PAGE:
The grammar of ‘non-realization’
On the basis of cross-linguistic data from both genetically and geographically related and unrelated languages, in this article we argue that the linguistic phenomena usually referred to as the avertive, the frustrative and the apprehensional belong not to three but to five – semantically related, and yet distinct grammatical categories, all of which involve different degrees of non-realization of the verb situation in the area of Tense-Aspect-Mood: apprehensional, avertive, frustrated initiation, frustrated completion, inconsequential. Our major goal here is to account for these grammatical categories in terms of an adequate model of linguistic categorization. For this purpose, we apply the notion of Intersective Gradience (introduced for the first time in the morphosyntactic domain in Aarts (2004, 2007) to the morphosemantic domain. Thus the present approach reconciles two major approaches to linguistic categorization: (i) the classical, Aristotelian approach and (ii) a more recent, gradience/fuzziness approach.
Keywords: apprehensional, avertive, frustrated initiation, frustrated completion, inconsequential, linguistic categorization, semantically elaborate grammatical categories
Published online: 23 January 2020
2016 “Narrowly averted and partially completed events in the languages of Europe and beyond.” Talk presented at the 49th Annual Conference of the Societas Linguistica Europaea (SLE) conference in Naples, Italy, 2016.
Angelo, Denise & Eva Schultze-Berndt
Bybee, Joan and Östen Dahl[ p. 892 ]
2015 Tense, aspect, mood and evidentiality. In James D. Wright (ed.), International encyclopedia of the social & behavioral sciences, 2nd edn. 210–213. Amsterdam: Elsevier https://www.sciencedirect.com/science/article/pii/B978008097086852025X (accessed 14th October 2017).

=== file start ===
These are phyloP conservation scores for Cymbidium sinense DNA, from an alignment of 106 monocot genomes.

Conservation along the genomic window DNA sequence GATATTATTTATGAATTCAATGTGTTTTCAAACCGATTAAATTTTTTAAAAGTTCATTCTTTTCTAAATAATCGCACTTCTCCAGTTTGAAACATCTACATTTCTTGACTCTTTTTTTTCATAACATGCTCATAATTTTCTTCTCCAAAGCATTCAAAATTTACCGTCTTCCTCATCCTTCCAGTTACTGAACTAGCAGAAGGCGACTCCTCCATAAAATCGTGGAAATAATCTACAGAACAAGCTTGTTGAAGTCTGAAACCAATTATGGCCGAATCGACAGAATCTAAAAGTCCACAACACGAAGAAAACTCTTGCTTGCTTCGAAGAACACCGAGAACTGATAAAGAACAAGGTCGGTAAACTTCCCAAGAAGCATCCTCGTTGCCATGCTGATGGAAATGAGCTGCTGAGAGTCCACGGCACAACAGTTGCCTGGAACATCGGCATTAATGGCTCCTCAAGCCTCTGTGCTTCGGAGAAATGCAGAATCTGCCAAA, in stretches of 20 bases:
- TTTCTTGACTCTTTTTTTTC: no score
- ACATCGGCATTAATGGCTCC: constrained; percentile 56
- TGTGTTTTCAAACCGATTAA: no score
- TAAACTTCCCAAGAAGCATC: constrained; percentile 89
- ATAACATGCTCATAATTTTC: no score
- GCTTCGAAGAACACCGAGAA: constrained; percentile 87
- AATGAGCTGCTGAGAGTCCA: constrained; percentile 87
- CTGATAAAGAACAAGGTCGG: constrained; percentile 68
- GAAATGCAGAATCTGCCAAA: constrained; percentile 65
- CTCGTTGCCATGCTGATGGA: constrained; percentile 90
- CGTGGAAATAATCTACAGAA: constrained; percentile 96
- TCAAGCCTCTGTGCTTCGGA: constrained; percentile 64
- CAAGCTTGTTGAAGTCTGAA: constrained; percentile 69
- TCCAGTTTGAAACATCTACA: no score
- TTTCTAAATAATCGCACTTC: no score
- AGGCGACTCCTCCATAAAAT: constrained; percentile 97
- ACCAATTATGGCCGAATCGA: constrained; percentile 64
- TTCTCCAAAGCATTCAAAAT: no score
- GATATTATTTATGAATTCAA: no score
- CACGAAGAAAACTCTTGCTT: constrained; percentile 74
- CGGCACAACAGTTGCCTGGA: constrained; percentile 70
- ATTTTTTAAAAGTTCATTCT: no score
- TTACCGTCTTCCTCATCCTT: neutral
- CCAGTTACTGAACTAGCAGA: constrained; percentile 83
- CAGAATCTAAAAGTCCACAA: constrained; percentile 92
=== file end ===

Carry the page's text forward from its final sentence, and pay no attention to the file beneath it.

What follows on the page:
Dowty, David R.
Dryer, Matthew S.
Everett, Daniel L.[ p. 893 ]
Ferreira, Helder P.
2015 The expression of counterfactuality in Yanomama. Paper presented at the Workshop on Counterfactuality, Radboud University, Nijmegen, July 2015.
Heine, Bernd, Ulrike Claudi & Friederike Hünnemeyer
Heine, Bernd & Tania Kuteva
1995 “The Proximative”. Paper presented at the Fourth ICLA conference in Albuquerque, USA, July 1995.
Ježek, Elisabetta & Paolo Ramat[ p. 894 ]
De Jong, Jan Willem
Kimball, Geoffrey D. with the assistance of Bel Abbey, Nora Abbey, Martha John, Ed John & Ruth Poncho
2010 Grammaticalization and the evolution of grammar: On one particular kind of grammatical categories. In Young-Se Kang, Jong-Yuri Yoon, Jongseon Hong, Jiun-Shiung Wu, Seongha Rhee, Kyoung-Ae Kim, Dong-Ho Choi, Kee-Ho Kim & Hye-Kyung Kang (eds.), Lectures on universal grammar and individual languages (SICOL-2010), 144–156. Hankookmunhwasa: Seoul.
Kuteva, Tania, Bernd Heine, Bo Hong, Haiping Long, Heiko Narrog & Seongha Rhee
Kytö, Merja & Suzanne Romaine
Malchukov, Andrej L.
Plungian, Vladimir[ p. 895 ]
Van Sluijs, Robbert
2015 Counterfactuality in Virgin Islands Dutch Creole (Negerhollands). Paper presented at the Workshop on Counterfactuality, Radboud University, Nijmegen, July 2015.
Smith, Ellen L.
2015 A grammar of Papapana, with an investigation into language contact and endangerment. Callaghan, AUS: University of Newcastle dissertation. http://nova.newcastle.edu.au/vital/access/manager/Repository/uon:16705?queryType=vitalDismax&query=ellen+smith+papapana
Traugott, Elizabeth Closs & Graeme Trousdale
forthcoming. The apprehensional domain: a typology of grammatical(ized) ‘fear’-morphemes.
forthcoming. Towards a grammar of counterfactuality and its implications for emotive functions: The Avertive, Frustrative and Apprehensional category.
Ziegeler, Debra[ p. 896 ]